“I have just three things to teach: simplicity, patience, compassion. These three are your greatest treasures.” ~ Lao Tzu
As I am stitching my first hand-made pair of pants I do feel calm…
The rain has just started to gently tap on the pavement outside the kitchen door, probably preventing me and my family to accomplish a previously twice curtailed bike trip to the river today, due to wetness, I however feel calm.
I have learned not to be bothered by the weather any time and whatever it may bring on, but enjoy every change for what it is: another opportunity to feel alive, awake and to contemplate – even if just for a moment or two.
I look at my blossoming three year old daughter, self-confident and all-so agile, at her unabridged development: watching her eat life by the ladleful makes me feel a healthy pride, that my beloved wife and I are doing something right, and this only deepens my already pleasant calm.
Our little family is about to make a huge and intended-to-be-permanent move diagonally across the globe, yet I am calm.
We have learned well how to live on a very tight budget, nonetheless we continuously surprise each other with delicious cooking – gluten-free. Even if the organic coffee wasn’t brewing now behind my back, I would stay calm with daily reassurance about self-reliance at work.
My love-life and our marriage past its twelfth anniversary is as balanced, deep and strong as ever and perhaps I should have begun with this, because it truly keeps me calm.
By my mid thirties I suppose I can call myself a really calm person.
Have I always been this way? No. As a young adult I had my fair share of frustrations, insecurities about self-worth, too. My psyche needed grounding, I often felt vulnerable by societal pressures.
Did calm miraculously just find me?
Not exactly. I began consciously seeking calm little by little, situation by situation, and we eventually found each-other midway: in nature. Where peace and calm resides, offering itself to anyone patient enough to absorb it.
Was it nurturing patience, then, the path leading to calm? Now perhaps we are getting closer to a potential remedy to taming Mars in our blood-flow.
Calm is a characteristic of the non-competitive spirit.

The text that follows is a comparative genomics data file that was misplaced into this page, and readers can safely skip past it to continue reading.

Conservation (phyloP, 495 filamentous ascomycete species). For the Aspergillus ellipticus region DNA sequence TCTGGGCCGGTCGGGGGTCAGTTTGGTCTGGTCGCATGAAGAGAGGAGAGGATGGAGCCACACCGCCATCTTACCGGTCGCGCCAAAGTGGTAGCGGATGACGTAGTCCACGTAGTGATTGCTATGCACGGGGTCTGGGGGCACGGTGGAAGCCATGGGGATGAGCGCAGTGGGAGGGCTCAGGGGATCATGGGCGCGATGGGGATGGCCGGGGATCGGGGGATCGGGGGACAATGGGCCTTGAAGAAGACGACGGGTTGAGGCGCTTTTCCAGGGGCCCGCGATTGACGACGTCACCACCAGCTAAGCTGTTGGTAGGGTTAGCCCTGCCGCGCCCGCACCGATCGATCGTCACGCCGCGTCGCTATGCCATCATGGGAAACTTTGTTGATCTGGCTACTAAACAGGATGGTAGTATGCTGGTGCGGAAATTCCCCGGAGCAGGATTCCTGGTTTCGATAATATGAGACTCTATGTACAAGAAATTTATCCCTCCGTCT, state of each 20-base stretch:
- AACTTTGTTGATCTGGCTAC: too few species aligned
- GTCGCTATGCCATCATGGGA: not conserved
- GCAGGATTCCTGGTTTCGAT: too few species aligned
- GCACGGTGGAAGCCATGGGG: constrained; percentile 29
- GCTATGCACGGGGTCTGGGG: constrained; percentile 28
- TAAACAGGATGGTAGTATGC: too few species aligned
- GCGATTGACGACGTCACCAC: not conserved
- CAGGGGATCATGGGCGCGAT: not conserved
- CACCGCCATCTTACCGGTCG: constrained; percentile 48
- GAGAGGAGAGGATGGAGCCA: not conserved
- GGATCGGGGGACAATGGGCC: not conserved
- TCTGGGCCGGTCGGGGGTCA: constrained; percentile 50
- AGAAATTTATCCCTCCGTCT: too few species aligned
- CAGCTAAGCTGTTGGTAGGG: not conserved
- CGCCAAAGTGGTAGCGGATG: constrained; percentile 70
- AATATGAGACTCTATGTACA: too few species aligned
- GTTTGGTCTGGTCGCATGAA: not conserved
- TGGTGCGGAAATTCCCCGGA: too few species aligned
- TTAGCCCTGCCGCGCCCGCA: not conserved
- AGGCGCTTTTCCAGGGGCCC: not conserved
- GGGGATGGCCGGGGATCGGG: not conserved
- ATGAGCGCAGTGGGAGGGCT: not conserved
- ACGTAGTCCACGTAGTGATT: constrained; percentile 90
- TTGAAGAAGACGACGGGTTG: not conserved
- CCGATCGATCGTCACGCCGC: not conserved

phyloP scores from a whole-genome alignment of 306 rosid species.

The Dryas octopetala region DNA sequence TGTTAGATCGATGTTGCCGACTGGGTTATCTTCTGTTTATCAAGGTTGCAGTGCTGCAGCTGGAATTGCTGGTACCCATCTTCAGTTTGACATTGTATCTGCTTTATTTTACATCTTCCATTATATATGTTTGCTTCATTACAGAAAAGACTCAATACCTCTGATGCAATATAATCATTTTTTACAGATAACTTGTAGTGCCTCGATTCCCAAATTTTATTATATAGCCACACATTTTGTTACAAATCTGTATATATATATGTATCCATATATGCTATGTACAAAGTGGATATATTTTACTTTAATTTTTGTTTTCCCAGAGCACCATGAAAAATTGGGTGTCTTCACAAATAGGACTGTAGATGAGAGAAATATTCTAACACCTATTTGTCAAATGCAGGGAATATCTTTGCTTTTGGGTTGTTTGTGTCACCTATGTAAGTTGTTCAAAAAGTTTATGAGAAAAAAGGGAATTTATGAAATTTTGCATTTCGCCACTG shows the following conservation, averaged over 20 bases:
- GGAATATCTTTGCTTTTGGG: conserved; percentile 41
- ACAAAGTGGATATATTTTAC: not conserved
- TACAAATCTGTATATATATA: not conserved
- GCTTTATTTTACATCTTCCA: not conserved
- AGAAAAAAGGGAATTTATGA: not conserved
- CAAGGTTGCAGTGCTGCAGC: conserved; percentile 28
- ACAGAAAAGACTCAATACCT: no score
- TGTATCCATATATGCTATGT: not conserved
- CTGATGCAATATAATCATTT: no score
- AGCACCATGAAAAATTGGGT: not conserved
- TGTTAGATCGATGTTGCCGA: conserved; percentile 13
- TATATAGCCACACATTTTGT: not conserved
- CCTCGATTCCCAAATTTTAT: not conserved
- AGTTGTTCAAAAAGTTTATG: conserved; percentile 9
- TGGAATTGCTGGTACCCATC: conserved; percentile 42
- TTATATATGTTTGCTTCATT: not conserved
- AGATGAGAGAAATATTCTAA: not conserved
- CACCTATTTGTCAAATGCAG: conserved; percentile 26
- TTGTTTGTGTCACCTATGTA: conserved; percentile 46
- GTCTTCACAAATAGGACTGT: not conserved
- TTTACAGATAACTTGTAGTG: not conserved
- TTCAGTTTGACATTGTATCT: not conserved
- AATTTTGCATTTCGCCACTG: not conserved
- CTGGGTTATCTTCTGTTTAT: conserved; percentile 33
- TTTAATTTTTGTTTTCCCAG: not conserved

Calm draws from nature’s adaptive quality.
Calm is not viewing life through the hour glass.
Yeah, in fact I haven’t owned a wrist watch for ages and it’s been quite a few years since we recycled our last digital alarm clock, too. What we are left with is the time display on our cell phone and the one in the bottom right corner of the computer screen.
In exchange we have been rewarded with the moon phases, the sound of the cuckoo and hoopoe signaling spring, the cranes pulling autumn across the sky, judging what else could fit in the day by the position of the sun.
Calm also means well-rested, but it does not equal sloth. On the contrary: only through calm does alertness and readiness seem to gain real meaning. It is the continuous acquiring of wisdom how to better portion our energies invested.
In a way calm is embracing the concept of letting go. Both spiritually and materially.
In my personal case this calm translates into an eco-minimalist take on the material culture that I strive to surround myself with.
Emotionally calm means to be perceptive only to the waves that matter to us and reserve our back-signals to those, while letting everything else fly by our emotional radar as spiritual clutter.
Life is certainly complex, but what I’ve learned is to only hold in regard patterns informed by nature. Anything outside of it is artificity. The more we deviate from natural, the more cumbersome this artificity becomes.
As far as I am concerned, I would much rather have my tolerance threshold be tested by natural factors and patterns, than artificially conceived abstract systems.
This approach to acquiring and keeping calm does not necessarily put one into the position of an antisocial hermit, but rather helps the individual keep a wise distance from the techno-social commotion while restoring or maintaining the innate, so natural integrity of the self.
In fact I suggest measuring the grade of calmness in an individual, – by extension – a community or a whole society based on how fully it got assimilated into nature, how naturally genuine behavioral patterns it demonstrates.
And why look right here, in nature for the best source of calm? Because it also happens to be the most humane setting of all. Yes, you are reading it right: a forest, versus a concrete jungle, despite its savageness, provides incomparably more humane place to be – calm.
See, in our age calm is enviable, but I’ve found it. You can do it, too!
Where and how do you seek true calm? Are you finding it?